4. All prayer meeting .messages for six months to deal with the doctrine of prayer as it is taught in the Gospel of Luke. 5. A preliminary w e e k - d a y study course lasting for one week, for the entire Sunday-school before the six- months’ course began. 6. Distribution of paper-bound copies of the Gospel of Luke to every member of the church and Sunday-school, with the challenge to read the book through once each month. Carrying Out the Program A month or six weeks were spent in seeking to create interest in and en­ thusiasm for the project. This effort was necessary, for it is always hard to im­ plant new ideas in the minds of a large group of people. The study of Luke’s Gospel was to begin in October. In Sep­ tember, we distributed 1,800 copies of the Gospel to our people. Late in Sep­ tember, we held our week of preliminary study, having classes graded for all ages. The results were beyond our expecta­ tion. There were 533 persons enrolled! The State Secretary said it was the largest Study Course ever held in a local Baptist church in Georgia. (The membership of the church is 2,420, with about 1,800 of this number resident in the community.) About the middle of October, we en­ gaged in a week of revival services, with the pastor preaching each night from Luke’s Gospel. These services re­ sulted in several professions of faith and a great awakening of interest on the part of the members. The young people were asked to make large posters featuring the study of Luke. Their work was original, unique, stimulating, and thought-provoking. The

individual Bible, study ? One very satis­

September, 1941

TH E K I N G ’ S B U S I N E S S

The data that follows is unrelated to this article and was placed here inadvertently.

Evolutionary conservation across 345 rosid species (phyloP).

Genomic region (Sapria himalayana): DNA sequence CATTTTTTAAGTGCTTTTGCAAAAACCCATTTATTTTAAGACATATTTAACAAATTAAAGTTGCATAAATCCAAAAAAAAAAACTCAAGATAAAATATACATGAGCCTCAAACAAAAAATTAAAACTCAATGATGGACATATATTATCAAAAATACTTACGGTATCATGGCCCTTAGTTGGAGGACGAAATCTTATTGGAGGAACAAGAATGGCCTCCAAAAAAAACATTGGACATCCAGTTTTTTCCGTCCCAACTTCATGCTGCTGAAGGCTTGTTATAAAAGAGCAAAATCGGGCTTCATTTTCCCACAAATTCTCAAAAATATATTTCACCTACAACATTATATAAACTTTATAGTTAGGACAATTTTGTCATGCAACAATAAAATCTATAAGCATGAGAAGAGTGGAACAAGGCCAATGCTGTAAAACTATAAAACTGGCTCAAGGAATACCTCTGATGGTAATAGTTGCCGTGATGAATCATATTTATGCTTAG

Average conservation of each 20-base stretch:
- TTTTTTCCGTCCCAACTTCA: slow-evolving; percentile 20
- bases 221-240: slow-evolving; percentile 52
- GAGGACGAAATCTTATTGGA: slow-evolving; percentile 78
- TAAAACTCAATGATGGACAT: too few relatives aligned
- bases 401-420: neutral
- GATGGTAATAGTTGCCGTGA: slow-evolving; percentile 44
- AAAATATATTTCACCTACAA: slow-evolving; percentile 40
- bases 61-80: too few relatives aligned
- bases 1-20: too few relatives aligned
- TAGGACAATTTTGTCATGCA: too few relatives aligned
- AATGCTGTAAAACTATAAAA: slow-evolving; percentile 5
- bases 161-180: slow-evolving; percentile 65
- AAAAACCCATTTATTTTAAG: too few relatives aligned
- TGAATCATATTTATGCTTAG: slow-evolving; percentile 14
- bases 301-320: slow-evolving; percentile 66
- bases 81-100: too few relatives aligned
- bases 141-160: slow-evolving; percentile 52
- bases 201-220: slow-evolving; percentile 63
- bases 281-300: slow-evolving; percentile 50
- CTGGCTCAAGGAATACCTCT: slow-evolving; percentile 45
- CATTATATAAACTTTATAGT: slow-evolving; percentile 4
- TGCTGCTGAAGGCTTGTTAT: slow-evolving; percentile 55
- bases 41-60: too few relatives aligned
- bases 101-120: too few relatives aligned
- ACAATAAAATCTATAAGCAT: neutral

ing the six-months’ period of study. Our people were called to prayer and per­ sonal work for a month previous to the beginning of these meetings. More of them volunteered to do personal work than ever before. “Andrew Clubs” were formed, and the members, going two by two, ^ent everywhere they could, wit­ nessing for Christ. The meetings began with a record attendance, and for two weeks the' auditorium was unable to care for the crowds adequately. On the part of the members, there was an evident burden of prayer for the lost. Our guest preacher was an earnest, powerful preacher of the gospel of Christ, true to the Book. What hap­ pened? The answer is cause for praise to God: During those two weeks, ninety- two persons united with the church, about sixty of them coming on confes- Y | -^HESE are days in which many Christians are looking with eager 1 expectancy for Christ’s coming. Let us notice that there are to be two phases in His second coming—the first, when He meetjs the saved in the clouds, and the second, when Hé returns with His saints to the earth. When the Lord Jesus returns for His saints at the close of this dispensation, He shall not, at first, touch the earth. The righteous dead of all ages shall be resurrected, the living saints immediate­ ly translated, and they shall be caught up together to meet Christ in the clouds (1 Thess. 4:15-17). The saints shall then enter with Him into heaven for the marriage supper, of the Lamb (Rev. 19:7-9), at which time they shall be re­ warded for their works (Rev. 22:12; 1 Cor. 3:12-15). Those left on earth shall be involved in unprecedented tribulation (Matt. 24:21)- for a period of seven years. At the close of the seven years, Christ with His saints shall descend with power and great glory to the earth. (Mk. 13:24-26). While the word “rapture” does not appear in the Scriptures, it is used by Bible teachers to designate the first phase of our Lord’s second coming, at which time “the dead in Christ shall rise first: Then we which are alive and remain shall be caught up together with them in the clouds, to meet the Lord in the air” (1 Thess. 4:16, 17). The word itself is derived from “ rapio.” a Latin term meaning “to seize quickly or suddenly” or “to snatch away.” Paul gives us this illuminating de­ scription of the rapture: “For this we say unto you by the word o f the Lord, that we which ¿re alive and remain unto the coming ’ Parlar. (.’ruled Brethren Church,